City council denies extra RPZ; will further discuss pollution accountability act


Colt Sweetland, Online Editor

City council members voted down a request from Ellensburg residents to create a third residential parking zone (RPZ) near N Alder and 14 Ave.

The council also decided to hold off on the exemption  for cities with a population 50,000 or less from participating in Gov. Inslee’s cap and trade program, which would create a 6.25 percent tax for Ellensburg residents.

Grappling with Ellensburg parking

Angie Wing, the wife of Torrey Wing who spoke on his behalf, said that it is difficult for her to find parking near her home for visitors to use.

“The issue we have as part of zone one; you can see that even if four or five people from [parking] zone one decide to park in our area because maybe it’s more convenient, it makes it extremely difficult for us to have any on street parking,” Wing said.

City council member Mary Morgan said that there should be no need to create a third RPZ in this area.

“We already have large blocks of town that if you don’t even have an RPZ permit, you can’t even park there, Morgan said. “I think that the RPZ serves a purpose for the people who live there; there is an area provided and I don’t think we have to make a special third area.”

Collectively, the city council decided against the additional RPZ.

Money first, environment second.

Gov. Jay Inslee recently proposed a cap and trade program, formerly called the Carbon Pollution Accountability Act, that would require the state’s largest polluters to pay for each ton of carbon released. The Environmental Commission recommended an amendment should be pursued to exempt cities with a population under 50,000, which would include Ellensburg, from having to pay ensuing taxes. Ellensburg residents would pay a 6.25 percent tax next year that would rise each year thereafter, if the program were implemented.

David Miller, city council member, said he wished there was more integration of citizen comments to find common ground on the issue, as well as the lack of discussion of the broader issue of pollution.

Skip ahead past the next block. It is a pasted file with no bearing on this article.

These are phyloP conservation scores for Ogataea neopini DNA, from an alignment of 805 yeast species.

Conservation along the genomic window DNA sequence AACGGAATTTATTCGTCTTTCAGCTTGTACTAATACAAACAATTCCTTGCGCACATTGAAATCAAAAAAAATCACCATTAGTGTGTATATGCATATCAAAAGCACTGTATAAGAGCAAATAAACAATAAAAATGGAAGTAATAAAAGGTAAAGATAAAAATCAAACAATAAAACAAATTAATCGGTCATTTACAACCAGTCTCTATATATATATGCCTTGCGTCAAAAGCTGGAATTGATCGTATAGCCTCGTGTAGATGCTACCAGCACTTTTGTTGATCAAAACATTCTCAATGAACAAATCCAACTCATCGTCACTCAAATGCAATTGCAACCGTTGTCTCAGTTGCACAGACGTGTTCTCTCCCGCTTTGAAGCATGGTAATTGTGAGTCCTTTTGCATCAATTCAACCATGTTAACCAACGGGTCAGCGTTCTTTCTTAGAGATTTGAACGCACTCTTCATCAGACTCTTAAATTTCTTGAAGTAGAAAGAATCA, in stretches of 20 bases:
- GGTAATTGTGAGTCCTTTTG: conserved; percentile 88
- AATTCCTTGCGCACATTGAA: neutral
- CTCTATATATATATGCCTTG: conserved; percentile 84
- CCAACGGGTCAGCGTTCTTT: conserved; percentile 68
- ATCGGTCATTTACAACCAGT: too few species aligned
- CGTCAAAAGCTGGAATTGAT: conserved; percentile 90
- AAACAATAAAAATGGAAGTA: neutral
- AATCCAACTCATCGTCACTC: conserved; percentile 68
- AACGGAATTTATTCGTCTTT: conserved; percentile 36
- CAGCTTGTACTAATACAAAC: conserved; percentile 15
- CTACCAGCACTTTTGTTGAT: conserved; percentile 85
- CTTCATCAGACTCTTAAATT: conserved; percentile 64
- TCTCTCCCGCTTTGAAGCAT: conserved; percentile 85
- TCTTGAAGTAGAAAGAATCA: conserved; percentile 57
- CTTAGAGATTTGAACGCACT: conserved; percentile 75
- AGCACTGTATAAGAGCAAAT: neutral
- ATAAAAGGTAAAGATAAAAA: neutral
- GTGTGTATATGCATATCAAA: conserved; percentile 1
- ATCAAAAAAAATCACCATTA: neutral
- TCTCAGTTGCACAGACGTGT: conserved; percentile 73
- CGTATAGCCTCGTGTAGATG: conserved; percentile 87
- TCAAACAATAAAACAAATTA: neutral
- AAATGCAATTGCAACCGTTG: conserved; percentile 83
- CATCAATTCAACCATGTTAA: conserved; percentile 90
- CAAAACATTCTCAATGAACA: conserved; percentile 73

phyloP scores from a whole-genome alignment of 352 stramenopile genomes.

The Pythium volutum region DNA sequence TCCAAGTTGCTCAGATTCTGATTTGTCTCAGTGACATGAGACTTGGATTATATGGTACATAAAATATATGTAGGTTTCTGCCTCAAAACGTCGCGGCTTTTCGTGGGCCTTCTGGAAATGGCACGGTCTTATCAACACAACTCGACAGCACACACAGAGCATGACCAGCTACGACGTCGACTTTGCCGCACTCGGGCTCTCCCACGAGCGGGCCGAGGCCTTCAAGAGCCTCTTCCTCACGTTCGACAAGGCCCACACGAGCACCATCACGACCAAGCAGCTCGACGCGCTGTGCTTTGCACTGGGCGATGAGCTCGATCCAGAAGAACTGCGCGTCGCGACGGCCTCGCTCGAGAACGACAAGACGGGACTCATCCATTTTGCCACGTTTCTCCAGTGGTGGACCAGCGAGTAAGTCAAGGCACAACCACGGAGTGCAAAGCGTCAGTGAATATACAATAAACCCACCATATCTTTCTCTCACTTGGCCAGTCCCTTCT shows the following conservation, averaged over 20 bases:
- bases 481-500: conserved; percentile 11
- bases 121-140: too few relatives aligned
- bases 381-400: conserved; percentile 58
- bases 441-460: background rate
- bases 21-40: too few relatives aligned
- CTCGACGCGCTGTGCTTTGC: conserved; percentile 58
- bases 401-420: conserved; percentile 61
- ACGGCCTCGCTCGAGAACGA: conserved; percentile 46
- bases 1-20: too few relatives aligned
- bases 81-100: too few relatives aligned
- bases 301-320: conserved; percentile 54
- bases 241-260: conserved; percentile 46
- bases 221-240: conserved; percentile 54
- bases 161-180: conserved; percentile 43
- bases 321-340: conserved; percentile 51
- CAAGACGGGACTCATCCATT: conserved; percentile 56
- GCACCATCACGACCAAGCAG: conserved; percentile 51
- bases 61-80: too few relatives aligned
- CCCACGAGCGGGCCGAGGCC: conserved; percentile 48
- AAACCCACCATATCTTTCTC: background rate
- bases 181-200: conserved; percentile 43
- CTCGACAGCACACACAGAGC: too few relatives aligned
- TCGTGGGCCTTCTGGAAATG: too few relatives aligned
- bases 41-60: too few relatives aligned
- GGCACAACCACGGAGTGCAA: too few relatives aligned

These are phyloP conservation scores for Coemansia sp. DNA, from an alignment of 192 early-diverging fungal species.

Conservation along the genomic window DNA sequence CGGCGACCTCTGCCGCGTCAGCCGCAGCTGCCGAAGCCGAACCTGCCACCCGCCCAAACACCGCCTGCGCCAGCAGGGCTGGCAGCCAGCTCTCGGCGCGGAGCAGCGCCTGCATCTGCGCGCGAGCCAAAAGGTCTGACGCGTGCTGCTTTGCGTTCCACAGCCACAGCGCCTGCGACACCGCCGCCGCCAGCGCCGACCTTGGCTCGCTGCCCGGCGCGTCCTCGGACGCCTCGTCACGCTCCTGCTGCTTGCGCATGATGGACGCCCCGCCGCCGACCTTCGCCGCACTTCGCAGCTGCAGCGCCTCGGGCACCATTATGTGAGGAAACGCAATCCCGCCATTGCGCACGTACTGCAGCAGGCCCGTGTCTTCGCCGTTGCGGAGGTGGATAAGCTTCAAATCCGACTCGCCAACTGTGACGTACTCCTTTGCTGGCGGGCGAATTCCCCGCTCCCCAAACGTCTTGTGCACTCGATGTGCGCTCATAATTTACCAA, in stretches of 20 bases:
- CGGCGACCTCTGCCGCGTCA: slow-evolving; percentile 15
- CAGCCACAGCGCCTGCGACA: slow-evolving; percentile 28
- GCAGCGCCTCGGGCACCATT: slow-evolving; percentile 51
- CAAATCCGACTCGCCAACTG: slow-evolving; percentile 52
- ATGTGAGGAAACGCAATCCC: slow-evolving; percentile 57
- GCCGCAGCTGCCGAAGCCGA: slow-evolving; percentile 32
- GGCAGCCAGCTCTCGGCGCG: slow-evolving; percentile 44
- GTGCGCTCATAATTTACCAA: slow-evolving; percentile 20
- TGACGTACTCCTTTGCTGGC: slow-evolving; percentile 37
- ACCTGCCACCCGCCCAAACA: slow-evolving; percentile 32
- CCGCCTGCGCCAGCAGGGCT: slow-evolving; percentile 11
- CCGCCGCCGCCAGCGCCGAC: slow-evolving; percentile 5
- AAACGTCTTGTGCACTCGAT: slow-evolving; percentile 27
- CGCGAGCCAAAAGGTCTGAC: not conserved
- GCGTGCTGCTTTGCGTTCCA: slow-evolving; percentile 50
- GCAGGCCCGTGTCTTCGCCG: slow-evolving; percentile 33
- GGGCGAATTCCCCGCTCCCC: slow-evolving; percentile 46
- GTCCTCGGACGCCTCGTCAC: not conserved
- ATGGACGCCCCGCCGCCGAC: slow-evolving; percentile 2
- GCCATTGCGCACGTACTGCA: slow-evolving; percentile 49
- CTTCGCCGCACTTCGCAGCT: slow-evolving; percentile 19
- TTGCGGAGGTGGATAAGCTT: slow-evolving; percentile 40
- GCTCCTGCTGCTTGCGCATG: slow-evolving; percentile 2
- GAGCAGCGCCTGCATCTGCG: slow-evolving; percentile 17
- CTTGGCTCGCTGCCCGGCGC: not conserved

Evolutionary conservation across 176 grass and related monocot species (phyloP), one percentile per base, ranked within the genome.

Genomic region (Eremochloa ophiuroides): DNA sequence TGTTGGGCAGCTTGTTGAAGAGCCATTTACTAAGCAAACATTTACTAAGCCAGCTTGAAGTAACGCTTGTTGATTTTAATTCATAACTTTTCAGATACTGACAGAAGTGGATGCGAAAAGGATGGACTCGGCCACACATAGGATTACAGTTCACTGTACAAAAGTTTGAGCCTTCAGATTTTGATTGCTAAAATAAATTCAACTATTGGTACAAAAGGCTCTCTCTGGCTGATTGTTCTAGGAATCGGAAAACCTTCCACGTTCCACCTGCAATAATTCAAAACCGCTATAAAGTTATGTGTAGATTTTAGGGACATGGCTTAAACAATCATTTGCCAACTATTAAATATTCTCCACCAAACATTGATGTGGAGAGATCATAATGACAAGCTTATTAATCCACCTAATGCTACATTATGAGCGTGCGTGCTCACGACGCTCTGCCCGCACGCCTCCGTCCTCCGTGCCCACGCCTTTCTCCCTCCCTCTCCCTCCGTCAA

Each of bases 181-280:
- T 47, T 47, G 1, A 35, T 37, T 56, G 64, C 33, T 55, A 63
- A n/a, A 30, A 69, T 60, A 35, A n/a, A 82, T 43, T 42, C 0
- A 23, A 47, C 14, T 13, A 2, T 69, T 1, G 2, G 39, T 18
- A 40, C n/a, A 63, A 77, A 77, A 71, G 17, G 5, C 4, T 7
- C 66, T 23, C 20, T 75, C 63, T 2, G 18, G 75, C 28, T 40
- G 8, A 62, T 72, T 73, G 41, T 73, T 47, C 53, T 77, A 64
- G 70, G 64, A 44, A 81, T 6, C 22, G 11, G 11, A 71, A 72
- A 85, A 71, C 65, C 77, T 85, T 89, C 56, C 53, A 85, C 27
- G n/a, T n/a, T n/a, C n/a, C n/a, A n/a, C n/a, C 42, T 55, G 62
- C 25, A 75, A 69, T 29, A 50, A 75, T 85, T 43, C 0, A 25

“I am disappointed in the guidance provided by the Environmental commission on this issue, because their recommendation to sign on to the exemption is a purely economic position” Miller said. “The [commission] simply missed an opportunity to weigh in on an issue of significant environmental discussion…I think it’s a swing and a miss.”

City council members Jill Scheffer, Nancy Lillquist and David Miller decided to draft a letter to Gov. Inslee regarding the pollution accountability act.

Mental health demands attention

Dale Miller, chief of police, said there are encouraging statistics in the 2014 Annual Report – the main ones being  a reduction in overall crime in Ellensburg, as well a relatively static number of reported violent crimes.

Of more significance in the report was the drastic increase in mental health crises, which has more than doubled since 2006.

“There is no amount of training that we can give anybody that can provide them with the words and the expertise to deal with some of these crises,” Miller said.  “My point in the agenda was to align the community’s expectations with what we are capable of doing.”

Elliott said Kittitas Valley Fire and Rescue has responded to double the amount of mental health related crises in the last four years. He also said due to some of the changes in the health care system, mental health services previously provided separately are now only offered at the Ellensburg’s Kittitas Valley Healthcare Hospital.

“If you’ve ever been to an emergency room—I worked for two years at Harborview Hospital where the psych board and the ER are the same entry point, that is not where you want to treat mental health issues,” Elliott said.